Holly Herndon: We were really frustrated with the kind of platform dynamics that were coming into play in 2014-2015, and by the inability to create our own space within these media landscapes. It's so homogenous: your YouTube channels, your Twitter feeds, all these things that were sold to us as this dream about the internet, and then all of a sudden it had become this totally corporatized space. The monetization part of DAOs is a very fundamental piece from an infrastructure level, but personally, I have always been more excited about them from a collaboration angle.
Mat Dryhurst: The DAO concept also seemed, at least to me, way more compelling and fitting as a 21st century medium than the platform co-op ideas that were happening in parallel. Even though DAOs got off to a rocky start, over the last six years they have usurped the original vision. So much energy has gone into making these decentralized agreements between people, which I think is really positive and dreamy. 

Throughout your careers, I feel like you’ve maintained a kind of objectivity where you're able to comment on and experience new technology while not fetishizing it. How do you do that?

Holly Herndon: That’s very flattering. I don't know if that's something that we do consciously. I mean, I just feel like at this point, it's our collective art practice. We want to understand the landscape, while simultaneously being able to remain true to our principles. 

What would you describe as your core principles as artists?

Mat Dryhurst: Initially, our core principles were about attempting to counterbalance critique with some kind of a way forward. I don’t want to negate other artists, but I think some people can get into a sort of terminal condition where they feel cleverest when they’re issuing critiques. At the same time, there can often be a social cost associated with trying to present optimistic alternatives.
Being optimistic is really where you can end up feeling super vulnerable, and perhaps because of that, it's not that common of a thing to be. Despite this, I still think the most useful critiques end with a proposal. And generally, people who’ve taken the time to think things all the way through are the ones who aren’t just grabbing at the low-hanging fruit and walking away feeling that their critique is enough.
As artists, the challenge with pushing toward optimistic proposals is that we do miss out on a lot of low-hanging fruit ourselves. It would be much easier to come out and make easily legible, boring dystopian AI pieces that play to stereotypes.
Holly Herndon: In a way, our optimism opens us up for more critique. When you come out with a proposal, then that's something that could be critiqued by someone else. But if you just come out with a critique, then you’re in a much safer position.
Mat Dryhurst: It's the harder path, but it feels like the more honest one for us. At the end of the day, we do a great deal of research to ensure that we can stand behind everything we put out. Amidst all this heat around crypto stuff, for example... I mean, there's a reason why we've waited this long to do NFTs, or anything similar.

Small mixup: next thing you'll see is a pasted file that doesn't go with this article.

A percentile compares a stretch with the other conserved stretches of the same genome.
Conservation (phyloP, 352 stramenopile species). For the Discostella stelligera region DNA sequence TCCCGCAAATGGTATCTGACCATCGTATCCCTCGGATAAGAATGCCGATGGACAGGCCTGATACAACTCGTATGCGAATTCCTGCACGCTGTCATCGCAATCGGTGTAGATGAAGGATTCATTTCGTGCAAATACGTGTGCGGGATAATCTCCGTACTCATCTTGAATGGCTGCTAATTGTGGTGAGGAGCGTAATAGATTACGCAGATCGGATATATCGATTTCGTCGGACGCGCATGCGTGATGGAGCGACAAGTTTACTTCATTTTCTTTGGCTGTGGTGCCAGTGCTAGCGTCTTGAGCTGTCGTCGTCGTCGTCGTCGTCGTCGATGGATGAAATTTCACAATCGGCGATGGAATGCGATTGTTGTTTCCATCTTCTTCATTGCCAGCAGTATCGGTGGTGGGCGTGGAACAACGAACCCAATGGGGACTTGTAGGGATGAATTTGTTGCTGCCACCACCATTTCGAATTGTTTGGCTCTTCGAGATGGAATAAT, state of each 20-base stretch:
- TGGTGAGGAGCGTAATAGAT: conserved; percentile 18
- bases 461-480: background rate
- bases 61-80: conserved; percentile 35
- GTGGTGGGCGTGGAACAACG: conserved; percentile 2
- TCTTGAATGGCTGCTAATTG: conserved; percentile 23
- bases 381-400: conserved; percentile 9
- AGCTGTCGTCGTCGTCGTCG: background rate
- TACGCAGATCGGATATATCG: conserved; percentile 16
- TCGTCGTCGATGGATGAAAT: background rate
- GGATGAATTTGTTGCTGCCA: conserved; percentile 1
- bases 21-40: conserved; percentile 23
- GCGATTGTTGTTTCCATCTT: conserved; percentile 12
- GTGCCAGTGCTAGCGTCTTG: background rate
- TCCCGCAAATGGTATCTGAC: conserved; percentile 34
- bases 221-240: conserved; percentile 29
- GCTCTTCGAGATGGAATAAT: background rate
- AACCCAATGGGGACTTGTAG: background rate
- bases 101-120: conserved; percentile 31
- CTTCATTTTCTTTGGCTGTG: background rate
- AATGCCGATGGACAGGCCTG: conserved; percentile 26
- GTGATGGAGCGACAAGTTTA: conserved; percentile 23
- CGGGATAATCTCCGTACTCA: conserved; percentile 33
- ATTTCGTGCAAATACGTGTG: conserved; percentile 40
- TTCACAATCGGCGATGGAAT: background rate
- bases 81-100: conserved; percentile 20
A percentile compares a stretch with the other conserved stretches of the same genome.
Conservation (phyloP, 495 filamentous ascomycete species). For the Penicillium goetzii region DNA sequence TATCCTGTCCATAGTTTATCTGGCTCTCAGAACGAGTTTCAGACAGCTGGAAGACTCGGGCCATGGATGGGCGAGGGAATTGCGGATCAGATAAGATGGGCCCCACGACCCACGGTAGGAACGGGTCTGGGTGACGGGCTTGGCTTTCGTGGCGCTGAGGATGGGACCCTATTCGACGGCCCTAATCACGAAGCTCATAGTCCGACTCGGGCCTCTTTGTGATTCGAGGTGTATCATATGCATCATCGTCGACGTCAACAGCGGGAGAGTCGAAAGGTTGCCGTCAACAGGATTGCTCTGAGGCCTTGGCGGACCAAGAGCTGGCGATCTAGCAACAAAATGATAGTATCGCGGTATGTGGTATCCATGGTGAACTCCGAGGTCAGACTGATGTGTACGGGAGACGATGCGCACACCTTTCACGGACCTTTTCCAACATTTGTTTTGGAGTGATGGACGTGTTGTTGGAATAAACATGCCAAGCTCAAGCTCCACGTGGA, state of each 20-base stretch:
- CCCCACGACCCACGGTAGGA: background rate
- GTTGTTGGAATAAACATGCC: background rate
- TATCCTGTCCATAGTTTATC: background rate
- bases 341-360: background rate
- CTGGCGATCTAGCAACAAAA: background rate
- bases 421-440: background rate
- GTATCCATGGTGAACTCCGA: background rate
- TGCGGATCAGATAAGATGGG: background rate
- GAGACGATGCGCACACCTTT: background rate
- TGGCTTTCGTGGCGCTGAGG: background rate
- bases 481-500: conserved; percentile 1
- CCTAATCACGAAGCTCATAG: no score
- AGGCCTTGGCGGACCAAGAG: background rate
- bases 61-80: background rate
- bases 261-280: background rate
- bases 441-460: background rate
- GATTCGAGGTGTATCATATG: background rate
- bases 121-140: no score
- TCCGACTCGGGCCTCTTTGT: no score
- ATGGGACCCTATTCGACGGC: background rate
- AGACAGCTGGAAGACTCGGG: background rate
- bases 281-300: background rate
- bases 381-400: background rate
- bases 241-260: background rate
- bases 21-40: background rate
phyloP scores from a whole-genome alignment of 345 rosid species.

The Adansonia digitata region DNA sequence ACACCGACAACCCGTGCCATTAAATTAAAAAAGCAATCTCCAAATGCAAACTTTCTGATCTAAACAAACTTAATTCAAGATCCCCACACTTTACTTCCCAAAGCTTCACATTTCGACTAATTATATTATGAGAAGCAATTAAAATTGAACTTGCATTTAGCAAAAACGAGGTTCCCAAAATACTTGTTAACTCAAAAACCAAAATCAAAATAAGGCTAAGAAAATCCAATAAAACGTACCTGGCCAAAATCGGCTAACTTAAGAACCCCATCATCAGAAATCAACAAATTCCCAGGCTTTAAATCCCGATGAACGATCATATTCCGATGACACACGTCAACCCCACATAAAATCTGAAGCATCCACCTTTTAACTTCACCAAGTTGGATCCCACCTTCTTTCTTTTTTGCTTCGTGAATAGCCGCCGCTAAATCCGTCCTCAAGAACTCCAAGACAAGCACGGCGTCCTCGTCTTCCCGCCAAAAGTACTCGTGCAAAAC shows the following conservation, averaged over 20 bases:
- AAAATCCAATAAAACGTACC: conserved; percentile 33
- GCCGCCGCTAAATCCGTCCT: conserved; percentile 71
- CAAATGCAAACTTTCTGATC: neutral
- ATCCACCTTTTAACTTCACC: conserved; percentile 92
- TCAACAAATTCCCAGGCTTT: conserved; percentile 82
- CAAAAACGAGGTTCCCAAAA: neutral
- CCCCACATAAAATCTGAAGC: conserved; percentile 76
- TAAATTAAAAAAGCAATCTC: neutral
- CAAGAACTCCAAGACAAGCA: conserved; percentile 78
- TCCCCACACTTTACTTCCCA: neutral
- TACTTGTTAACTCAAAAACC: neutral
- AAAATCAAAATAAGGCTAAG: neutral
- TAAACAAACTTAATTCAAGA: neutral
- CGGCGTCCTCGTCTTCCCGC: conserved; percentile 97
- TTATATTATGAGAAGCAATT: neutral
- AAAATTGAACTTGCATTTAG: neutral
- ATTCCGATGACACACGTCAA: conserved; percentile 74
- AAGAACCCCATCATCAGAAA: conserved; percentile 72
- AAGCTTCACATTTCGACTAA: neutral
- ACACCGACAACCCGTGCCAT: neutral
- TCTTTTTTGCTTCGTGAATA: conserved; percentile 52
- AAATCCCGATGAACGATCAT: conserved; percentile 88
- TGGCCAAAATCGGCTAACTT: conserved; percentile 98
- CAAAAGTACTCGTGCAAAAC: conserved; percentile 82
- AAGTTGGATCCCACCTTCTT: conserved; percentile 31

Why are you entering into the NFT space right now?

Holly Herndon: That's a really good question. We've been working with machine learning for a long time, and with the last record we framed our ML work as a baby as it was still so nascent. As our tech has matured, we came up with this idea to create “Holly+” as a kind of digital twin of myself, which we will be sharing in the coming weeks. This was exciting for many reasons, especially since the idea of vocal ownership is something that I was researching in my PhD pretty heavily. In the future, I think people will be selling models of themselves, or of their vocal and physical likenesses. Similar to the way that my own voice has been under contract for the last 10 years with my record label, I see things heading towards an AI version of that. 
It's an interesting legal and cultural question of, ”What does it mean to have a voice and own it?” Our solution to that question was to share it. We thought that this would be a great opportunity to create an actual DAO as a culmination of years of different research threads, many of which have collided now that a lot of infrastructural tech has come about—meaning it’s now something that we can actually implement.
Mat Dryhurst: The other part of it is that we've been thinking about making work in this area for a long time. NFTs have become an entire category in the last six months or so, and a lot of people suddenly know what they are. But we’ve been planning multiple projects in the Web 3 space for a while, before the NFT moment happened. So I guess the reason we're entering now, as opposed to earlier or later, is that we wanted to wait a little for some of the dust to settle, and we hoped to avoid the public perception of jumping on the bandwagon. And given the fact that we've been researching this stuff for six years, again, it comes back to our principles. We want to make sure that all the stuff we make is ultimately something we can stand behind.
Overall though, I don't think the space is going anywhere. I'm far less concerned with being perceived as entering and exiting quickly than I am with respecting the medium and being deliberate in the work that we’re making. That was always the goal. I mean, the Holly+ stuff we've been working on—that's been really challenging because a lot of the infrastructure itself is still so nascent that the rollout is going to end up being really, really slow. On the other hand, the work we’re minting as NFTs made sense to release now, since it's an evolution on an older piece that shines a light on how we imagined this moment would feel.